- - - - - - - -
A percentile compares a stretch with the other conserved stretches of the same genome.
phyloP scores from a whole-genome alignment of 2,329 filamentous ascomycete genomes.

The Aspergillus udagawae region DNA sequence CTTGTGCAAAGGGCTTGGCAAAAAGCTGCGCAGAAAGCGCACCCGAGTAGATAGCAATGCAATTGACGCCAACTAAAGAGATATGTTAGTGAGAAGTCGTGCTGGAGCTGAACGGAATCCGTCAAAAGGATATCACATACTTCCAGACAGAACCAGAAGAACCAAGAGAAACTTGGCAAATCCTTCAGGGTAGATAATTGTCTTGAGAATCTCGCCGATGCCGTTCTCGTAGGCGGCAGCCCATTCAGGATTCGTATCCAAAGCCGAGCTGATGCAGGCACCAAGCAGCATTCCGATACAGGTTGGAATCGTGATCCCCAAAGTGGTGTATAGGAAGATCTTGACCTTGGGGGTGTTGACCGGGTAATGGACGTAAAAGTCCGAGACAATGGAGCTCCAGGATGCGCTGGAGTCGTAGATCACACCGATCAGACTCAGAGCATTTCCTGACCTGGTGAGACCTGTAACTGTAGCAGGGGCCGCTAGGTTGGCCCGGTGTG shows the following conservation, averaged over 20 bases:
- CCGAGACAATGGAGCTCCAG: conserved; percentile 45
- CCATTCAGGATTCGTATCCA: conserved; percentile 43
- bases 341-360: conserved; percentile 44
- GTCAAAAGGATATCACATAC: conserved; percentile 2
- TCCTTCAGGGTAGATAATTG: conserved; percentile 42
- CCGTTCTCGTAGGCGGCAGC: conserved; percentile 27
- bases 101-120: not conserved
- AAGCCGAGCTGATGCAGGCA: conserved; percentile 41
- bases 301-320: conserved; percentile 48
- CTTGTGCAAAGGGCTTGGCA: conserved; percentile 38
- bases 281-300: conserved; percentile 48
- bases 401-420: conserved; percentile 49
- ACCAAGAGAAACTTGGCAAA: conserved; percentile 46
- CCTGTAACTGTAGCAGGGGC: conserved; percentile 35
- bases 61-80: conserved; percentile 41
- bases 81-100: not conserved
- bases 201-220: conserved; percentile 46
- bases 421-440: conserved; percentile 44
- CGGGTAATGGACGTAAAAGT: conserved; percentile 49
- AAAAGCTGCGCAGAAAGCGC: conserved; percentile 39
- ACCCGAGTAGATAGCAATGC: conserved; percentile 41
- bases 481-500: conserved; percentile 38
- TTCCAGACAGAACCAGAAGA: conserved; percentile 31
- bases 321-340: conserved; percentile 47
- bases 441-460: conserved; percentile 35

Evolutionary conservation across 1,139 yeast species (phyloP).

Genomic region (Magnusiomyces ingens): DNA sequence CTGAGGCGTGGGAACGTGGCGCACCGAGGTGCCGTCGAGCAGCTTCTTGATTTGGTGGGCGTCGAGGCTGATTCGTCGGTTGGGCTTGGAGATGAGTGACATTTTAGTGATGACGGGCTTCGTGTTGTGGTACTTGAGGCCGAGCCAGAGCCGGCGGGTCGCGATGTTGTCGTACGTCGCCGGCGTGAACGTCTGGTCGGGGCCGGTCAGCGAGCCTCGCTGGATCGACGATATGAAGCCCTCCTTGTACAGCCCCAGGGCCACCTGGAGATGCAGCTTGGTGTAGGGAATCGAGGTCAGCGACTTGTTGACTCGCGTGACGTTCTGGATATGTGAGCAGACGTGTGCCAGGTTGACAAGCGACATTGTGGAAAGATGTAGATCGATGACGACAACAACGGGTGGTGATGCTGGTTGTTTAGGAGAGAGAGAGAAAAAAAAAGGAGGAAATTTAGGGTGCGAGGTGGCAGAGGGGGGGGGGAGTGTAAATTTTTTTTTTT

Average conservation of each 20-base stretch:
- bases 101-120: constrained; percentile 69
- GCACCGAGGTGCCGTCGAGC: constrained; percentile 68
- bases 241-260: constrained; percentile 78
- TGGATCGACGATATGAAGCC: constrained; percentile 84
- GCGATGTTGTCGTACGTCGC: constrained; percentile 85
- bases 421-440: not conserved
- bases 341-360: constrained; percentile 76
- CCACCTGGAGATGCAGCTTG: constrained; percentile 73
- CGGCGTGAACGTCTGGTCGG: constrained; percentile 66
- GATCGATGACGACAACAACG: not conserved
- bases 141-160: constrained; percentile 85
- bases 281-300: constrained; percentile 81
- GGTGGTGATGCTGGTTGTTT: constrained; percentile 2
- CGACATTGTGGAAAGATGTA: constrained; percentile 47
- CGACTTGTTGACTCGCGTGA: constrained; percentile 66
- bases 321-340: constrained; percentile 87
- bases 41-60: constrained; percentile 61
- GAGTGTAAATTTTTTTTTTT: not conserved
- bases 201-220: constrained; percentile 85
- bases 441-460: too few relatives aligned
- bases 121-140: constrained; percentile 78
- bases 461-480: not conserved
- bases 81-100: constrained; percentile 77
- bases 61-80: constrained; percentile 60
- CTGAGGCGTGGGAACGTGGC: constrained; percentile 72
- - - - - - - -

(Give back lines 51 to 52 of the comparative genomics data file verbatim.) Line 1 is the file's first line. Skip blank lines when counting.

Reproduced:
- bases 441-460: too few relatives aligned
- bases 121-140: constrained; percentile 78